Their conclaves continued  behind closed doors but were at least as mysterious as they were before. Formerly nothing was known of what transpired. After the walls disappeared, much was heard and seen but was uninterpretable.

The conclaves appeared to commoners as masses of jellyfish swinging and gurgling rhythmically like a chorus of thickly tressed pendulums bathed in chemically generated light.

Raging bulls emerged periodically through the doors. On the inside they too looked like jellyfish. As they moved through to the outside surface of the door they became black-furred and monstrously horned, snorting and bellowing, hoofs clattering on the stone floors.

Or were they buffalos?

The bravest of the brave and the drunkest of the drunk ran ahead of them in the streets to the slaughter ground.

In retrospect the strangest aspect of the disappearance of the walls was that no one inside or out, earthly or ghostly, bothered to look up to see if roof and ceiling had disappeared as well.




The Blank Sea

It was Commander Ustinov of the 77th Lunar Mounted Driller Gorillas.

“Ustinov here, Sir, on the second moon of Erewhon--we just broke through the frozen methane shell.”

He could hear the screeching and whining of quantum drills in the background.

“And?” he said.

“Just as you predicted, Sir”, said Ustinov, “an absolutely blank sea of pure liquid H20—transparent, odorless, colorless, tasteless--kind of like window glass or an empty aquarium.”



The Host

The building was two storeys. Most of the employees on the first floor were Roman Catholic. The second floor was manned mainly by Protestants. One exception was the Chief Executive Officer and founder, who described himself as a “cafeteria Catholic.” The other was a Puerto Rican woman. She was Roman Catholic and director of personnel.

The vault was some distance behind the tellers' counter on the first floor.

When first-floorers crossed in front of the vault they invariably went momentarily breathless and near imperceptibly bowed their heads to some unseen third eye.

No one was ever seen actually to kneel and cross themselves.

It was a bank after all.

Operatic ritual would surely have led to dismissal, especially if there were customers present.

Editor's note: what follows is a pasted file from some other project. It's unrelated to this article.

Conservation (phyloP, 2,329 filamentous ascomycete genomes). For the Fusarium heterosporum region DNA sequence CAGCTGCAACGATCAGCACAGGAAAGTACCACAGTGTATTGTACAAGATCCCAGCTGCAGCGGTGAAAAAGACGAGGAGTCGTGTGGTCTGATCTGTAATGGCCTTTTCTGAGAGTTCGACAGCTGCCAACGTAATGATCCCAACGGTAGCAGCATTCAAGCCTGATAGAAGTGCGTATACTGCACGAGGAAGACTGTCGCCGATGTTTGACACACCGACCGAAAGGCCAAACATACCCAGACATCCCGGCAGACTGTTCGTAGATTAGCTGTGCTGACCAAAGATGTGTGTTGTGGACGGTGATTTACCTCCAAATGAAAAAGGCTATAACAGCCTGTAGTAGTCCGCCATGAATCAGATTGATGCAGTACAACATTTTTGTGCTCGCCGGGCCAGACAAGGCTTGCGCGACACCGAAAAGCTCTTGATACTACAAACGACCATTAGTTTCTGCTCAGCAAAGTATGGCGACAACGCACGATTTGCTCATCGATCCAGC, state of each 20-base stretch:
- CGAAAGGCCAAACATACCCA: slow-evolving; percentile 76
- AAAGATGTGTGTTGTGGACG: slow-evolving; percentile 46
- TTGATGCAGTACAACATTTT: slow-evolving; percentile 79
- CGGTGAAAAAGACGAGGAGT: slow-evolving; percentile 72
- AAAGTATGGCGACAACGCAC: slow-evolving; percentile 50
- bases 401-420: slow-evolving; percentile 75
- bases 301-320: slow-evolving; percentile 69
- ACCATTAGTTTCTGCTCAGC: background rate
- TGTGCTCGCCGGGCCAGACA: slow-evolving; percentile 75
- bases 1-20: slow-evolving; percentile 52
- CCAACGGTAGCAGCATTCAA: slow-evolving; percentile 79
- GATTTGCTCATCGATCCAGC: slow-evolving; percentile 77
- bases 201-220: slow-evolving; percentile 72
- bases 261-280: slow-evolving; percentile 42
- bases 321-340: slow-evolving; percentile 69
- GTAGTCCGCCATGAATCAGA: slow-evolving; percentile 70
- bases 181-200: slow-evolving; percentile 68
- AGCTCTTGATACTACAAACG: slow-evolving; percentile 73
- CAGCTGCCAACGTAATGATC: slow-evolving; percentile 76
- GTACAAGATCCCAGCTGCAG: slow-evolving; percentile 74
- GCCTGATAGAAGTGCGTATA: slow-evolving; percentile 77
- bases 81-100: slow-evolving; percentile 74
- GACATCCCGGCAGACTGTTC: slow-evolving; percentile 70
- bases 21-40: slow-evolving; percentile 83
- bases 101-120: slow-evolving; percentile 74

Second floorers, whenever they came downstairs, were more expansive, managerially swelling chests behind vests and puffing on imaginary cigars.

The cigars were imaginary because the municipality had recently gone smoke-free.

The expansiveness included the director of personnel, who often wore white shirt and black bow tie under a vest, sometimes with a black skirt, sometimes as part of a pants suit.

At an after hours office celebration when the bank first opened she had actually sported and smoked a Havana brought across the border from Canada.

That was before the new ordinance.

There was also no alcohol allowed on the premises.

The CEO had put a wrought iron table and four chairs on the roof of first floor, where the rear of the first floor jutted out perhaps ten feet farther toward the back parking lot than the second floor. The patio was accessed by a door on the second floor. Every morning a large cooler filled with ice and Mexican beer was set out by the table. Sometimes visiting investors, important customers or Board members disappeared with the CEO to the patio.

Everything else in all corners of the building, inside and out, was recorded by security cameras.


E. A. Costa December 21, 2015 Granada, Nicaragua.
___________________________________________________________                      
 All of the above copright by E. A, Costa. Not to be published elsewhere without permission of the author, except for the purpose of limited quotation or reviews, and for non-commercial educational purposes. Digital copies allowed for private use on personal computers only. Not to be republished in any form on the internet, with links allowed only directly to the site and posting. Individual stories quoted to be accompanied by author's name and copyright as well as their individual titles.


Friday, September 25, 2015

Deconstructing Willie Sutton

I


It is time to start taking the near absolute perversity of both Protestantism and Capitalism more seriously as a matter of language, which is also a matter of linguistic and psychological domination.

They manifest themselves in the United States in seemingly mindless anti-slogans like, "I never got a job from a poor person."

This has been repeated so often it becomes part of the Calvinist Capitalist landscape, and in effect constructs that landscape psychologically.

No doubt the vast majority who voice it are merely repeating what they see as an economic insight--to wit, that "jobs" mean money and obtaining money means working for those who have money, to wit, rich people.